Sarah Palin says it was a ‘gut punch’ to be disinvited from John McCain’s funeral |
Politics Election

Sarah Palin says it was a ‘gut punch’ to be disinvited from John McCain’s funeral

The Washington Post
Getty Images
Former Alaska Governor Sarah Palin from an event Sept. 3, 2011.
FILE - In this Sept. 3, 2008, file photo, Republican presidential candidate John McCain, center, joins vice presidential candidate Sarah Palin, left, and her family following her speech at the Republican National Convention in St. Paul, Minn. Aide says senator, war hero and GOP presidential candidate McCain died Saturday, Aug. 25, 2018. He was 81.
Sen. John McCain, R-Ariz., right, is joined by Gov. Sarah Palin, R-Alaska, during a rally with supporters on election night in Phoenix, Tuesday, Nov. 4, 2008.

Sarah Palin, the late Sen. John McCain’s former running mate in the 2008 presidential campaign, said in a recent interview that being left out of the maverick’s funeral was “kind of a gut punch.” And it’s not the first time she’s used those words to describe her complicated relationship with McCain, who died of brain cancer in August.

“I was kind of surprised to be publicly disinvited to the funeral,” Palin told “Good Morning Britain’s” Piers Morgan on Monday. “I think that was an unnecessary step. They didn’t have to embarrass me.”

NBC News and People magazine reported in August that Palin and President Donald Trump, whom she wholeheartedly endorsed during the 2016 presidential campaign, would not be on the guest list for the former senator’s funeral at Washington National Cathedral.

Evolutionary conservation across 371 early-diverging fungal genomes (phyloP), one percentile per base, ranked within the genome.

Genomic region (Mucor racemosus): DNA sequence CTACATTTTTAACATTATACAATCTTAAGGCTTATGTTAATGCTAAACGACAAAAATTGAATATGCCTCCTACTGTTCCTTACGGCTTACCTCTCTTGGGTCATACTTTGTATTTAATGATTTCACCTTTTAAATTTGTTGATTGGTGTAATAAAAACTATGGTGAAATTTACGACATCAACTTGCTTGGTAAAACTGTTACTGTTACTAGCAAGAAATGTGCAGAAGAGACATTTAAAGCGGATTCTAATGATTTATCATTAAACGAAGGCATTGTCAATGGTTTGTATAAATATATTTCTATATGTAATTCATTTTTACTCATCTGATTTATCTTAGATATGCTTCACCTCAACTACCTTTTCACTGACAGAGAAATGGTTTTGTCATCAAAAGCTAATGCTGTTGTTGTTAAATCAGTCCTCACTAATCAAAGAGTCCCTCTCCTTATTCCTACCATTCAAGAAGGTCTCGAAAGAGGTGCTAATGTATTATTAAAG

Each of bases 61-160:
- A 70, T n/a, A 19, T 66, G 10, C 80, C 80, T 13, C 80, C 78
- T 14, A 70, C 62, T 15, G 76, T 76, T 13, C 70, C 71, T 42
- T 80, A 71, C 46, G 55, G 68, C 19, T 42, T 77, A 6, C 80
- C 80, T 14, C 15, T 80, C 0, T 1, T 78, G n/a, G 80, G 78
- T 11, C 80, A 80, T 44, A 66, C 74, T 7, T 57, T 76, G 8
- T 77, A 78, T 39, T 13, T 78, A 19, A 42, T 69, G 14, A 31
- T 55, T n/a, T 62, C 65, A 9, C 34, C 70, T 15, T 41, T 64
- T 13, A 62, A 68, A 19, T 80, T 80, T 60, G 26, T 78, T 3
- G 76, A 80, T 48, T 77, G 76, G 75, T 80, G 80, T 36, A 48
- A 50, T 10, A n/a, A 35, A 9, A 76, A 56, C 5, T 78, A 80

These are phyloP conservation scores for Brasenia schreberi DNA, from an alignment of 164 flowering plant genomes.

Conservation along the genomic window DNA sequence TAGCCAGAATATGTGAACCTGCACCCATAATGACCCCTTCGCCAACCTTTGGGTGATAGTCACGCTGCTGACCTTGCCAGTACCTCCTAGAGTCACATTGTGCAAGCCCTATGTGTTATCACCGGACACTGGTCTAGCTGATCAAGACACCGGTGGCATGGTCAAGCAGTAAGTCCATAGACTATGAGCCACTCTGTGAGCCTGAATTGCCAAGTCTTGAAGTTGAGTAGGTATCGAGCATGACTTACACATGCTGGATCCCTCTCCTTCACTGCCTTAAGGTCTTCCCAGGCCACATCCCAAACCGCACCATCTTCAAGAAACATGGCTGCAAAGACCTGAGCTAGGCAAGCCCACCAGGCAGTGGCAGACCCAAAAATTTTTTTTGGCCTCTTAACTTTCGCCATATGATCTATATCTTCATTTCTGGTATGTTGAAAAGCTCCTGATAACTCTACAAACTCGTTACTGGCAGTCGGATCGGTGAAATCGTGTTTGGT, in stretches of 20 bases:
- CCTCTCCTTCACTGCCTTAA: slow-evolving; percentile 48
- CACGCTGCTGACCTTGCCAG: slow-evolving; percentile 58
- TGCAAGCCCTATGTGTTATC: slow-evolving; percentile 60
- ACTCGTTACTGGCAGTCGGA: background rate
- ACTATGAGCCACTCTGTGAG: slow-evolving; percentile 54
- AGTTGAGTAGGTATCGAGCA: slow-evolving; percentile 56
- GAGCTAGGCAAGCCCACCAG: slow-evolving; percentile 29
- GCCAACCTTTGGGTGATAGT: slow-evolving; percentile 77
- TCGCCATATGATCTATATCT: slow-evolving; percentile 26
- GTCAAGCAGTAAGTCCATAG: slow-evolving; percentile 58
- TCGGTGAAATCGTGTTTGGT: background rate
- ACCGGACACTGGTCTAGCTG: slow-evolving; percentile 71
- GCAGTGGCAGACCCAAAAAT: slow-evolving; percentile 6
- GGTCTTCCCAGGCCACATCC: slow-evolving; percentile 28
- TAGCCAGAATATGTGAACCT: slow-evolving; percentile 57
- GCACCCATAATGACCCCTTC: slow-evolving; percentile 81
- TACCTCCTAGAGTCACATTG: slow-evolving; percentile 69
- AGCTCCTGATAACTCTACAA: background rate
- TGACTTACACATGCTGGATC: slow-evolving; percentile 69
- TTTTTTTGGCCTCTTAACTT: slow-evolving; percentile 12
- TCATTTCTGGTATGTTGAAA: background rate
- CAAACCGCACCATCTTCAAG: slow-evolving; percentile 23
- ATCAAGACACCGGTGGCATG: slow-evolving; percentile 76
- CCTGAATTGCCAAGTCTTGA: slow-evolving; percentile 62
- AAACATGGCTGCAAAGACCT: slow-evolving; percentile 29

In his final book, “The Restless Wave,” McCain expressed regret for tapping Palin as his No. 2 instead of creating a unity ticket with his friend, then-Sen. Joe Lieberman, D-Conn. But he never badmouthed Palin, calling her “a skilled amateur performer asked to appear on Broadway twice a day.”

At the time, Palin said reports that McCain regretted their partnership were “a perpetual gut punch.”

During her interview with Morgan, Palin said she was the scapegoat of a poorly run campaign looking for someone to blame. The former Alaskan governor added that the Republican Party allowed the media to “clobber” her during the 2008 campaign.

“There’s still a lot of snakes in the Republican Party and in politics in general,” Palin said. “They’re not going to have your back, they’re not going to be loyal to you. They use you and abuse you and then kick you to side after they get out of you what they needed.”

But she had nothing negative to say about McCain himself. In fact, she suggested that critics of the late politician – which could most certainly include Trump – should “chill,” “zip it” and “shut up.”

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